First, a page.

Two locomotives—one green and one red—each pulling six cars met at the collision point for a photo op. The cars were plastered with advertisements because George Crush wasn’t one to let an opportunity to make a penny slip through his fingers. When it was time, the trains were backed up to their starting positions. Crush rode out on a white horse and threw down a white hat as a signal for the sacrificial lambs, er trains, to start their run. The crews jumped from their trains and ran like the dickens to get to safety. I’m a little bit surprised that Crush hadn’t instructed them to strap pillows to their chests and ride it out! Shoot! He could have sold tickets to ride on the trains!
Each train reached a speed of 50mph before…KAPOW!
The trains collided. Well, that had been the general plan, but no one had anticipated that the boiler on each train would explode on impact. Debris flew everywhere, proving that two hundred yards was not far enough to ensure the safety of spectators. If only there had been some inkling, a little clue perhaps, that an intentional train wreck attended by 40,000 people in an exposed field in Texas was nothing more than just a half-baked idea! Oh, the best laid plans of mice and morons often go awry!
Three people were killed and many were injured when shards of metal and wood flew through the air like industrial shrapnel. Photojournalist, Jarvis Deane, lost an eye due to a flying bolt. Ever the professional, Deane passed off his camera to a companion and said to keep snapping.
Go Off the Rails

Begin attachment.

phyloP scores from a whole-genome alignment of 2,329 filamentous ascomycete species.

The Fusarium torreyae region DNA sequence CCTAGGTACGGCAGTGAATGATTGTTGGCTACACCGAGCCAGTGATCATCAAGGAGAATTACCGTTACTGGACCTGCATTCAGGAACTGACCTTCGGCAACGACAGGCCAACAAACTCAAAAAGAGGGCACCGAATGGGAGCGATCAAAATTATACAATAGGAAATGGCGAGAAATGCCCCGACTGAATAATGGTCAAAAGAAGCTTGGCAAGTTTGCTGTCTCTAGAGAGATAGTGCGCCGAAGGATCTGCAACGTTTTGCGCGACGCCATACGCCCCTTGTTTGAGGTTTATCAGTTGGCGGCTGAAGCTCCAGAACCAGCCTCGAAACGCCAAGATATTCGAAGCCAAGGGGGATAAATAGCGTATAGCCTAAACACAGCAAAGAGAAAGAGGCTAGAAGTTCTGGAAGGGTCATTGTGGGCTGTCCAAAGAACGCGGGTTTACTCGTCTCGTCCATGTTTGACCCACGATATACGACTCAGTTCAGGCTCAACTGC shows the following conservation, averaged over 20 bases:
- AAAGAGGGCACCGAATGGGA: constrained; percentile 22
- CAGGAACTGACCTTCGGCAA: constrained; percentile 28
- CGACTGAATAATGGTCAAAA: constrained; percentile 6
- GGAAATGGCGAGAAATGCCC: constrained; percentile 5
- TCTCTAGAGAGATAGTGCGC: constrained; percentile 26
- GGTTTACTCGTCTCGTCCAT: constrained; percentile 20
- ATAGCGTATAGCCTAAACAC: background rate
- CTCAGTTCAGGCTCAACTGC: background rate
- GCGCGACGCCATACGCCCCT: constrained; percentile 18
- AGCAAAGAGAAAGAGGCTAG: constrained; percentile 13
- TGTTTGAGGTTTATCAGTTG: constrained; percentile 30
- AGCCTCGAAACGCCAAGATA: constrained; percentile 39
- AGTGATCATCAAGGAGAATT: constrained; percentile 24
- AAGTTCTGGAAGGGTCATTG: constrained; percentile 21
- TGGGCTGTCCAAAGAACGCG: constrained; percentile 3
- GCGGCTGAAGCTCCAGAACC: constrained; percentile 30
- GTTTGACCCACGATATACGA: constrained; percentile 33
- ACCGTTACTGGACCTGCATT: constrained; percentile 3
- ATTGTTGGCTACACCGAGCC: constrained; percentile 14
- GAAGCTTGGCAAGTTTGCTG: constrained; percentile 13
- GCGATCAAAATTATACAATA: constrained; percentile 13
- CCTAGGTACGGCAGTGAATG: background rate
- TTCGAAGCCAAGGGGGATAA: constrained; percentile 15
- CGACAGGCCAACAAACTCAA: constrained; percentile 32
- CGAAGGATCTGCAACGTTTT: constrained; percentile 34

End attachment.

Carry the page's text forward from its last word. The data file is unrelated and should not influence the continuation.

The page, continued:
Boy, you make one little mistake…and BAM! Those bigwigs at the Katy Railroad were not patting George Crush on the back and giving him attaboys (at least not publically). You may not believe this, but they had the audacity to fire the great visionary on the evening of the crash. Yes, Crush found himself on the wrong side of the tracks. . .but only for a moment.
Shockingly, the event received almost no negative press. It’s amazing what people could get away with in the days before social media, late night talk show hosts and 24-hour news channels. Essentially, most of the people who were not killed that day were just happy to have witnessed the fiasco. When the railroad execs saw which way public sentiment was leaning, they rehired George Crush the day after they had fired him. Rumor has it that George Crush may have even received a bonus.
The injured parties and people who had lost a relative that day were not quite so forgiving. Some received cash payments. Some were refunded the $2 they had spent on railway fare to get to Crush, Texas in the first place. Others received lifetime passes on the great Katy Railroad.
End of the Line
George Crush continued to work for the Katy Railroad until his retirement. The “town” of Crush, Texas lasted for less time than George Crush’s unemployment. Crush, Texas no longer exists, but you can visit the spot in what is now West, Texas.
Scott Joplin, a Texas native and the “King of Ragtime” music, composed “Great Crush Collision March” inspired by the day’s events. It’s a catchy little ditty, but it never gained the notoriety of Joplin’s “The Entertainer” or “Maple Leaf Rag.” It’s fitting that an obscure moment in history has an obscure song to commemorate it.
The next time you find yourself shaking your head at the lunacy in this world, just remember the crash at Crush and know that there is nothing new under the sun. Here’s an interesting video with documentary footage of the actual event. . .I think that you will enjoy it!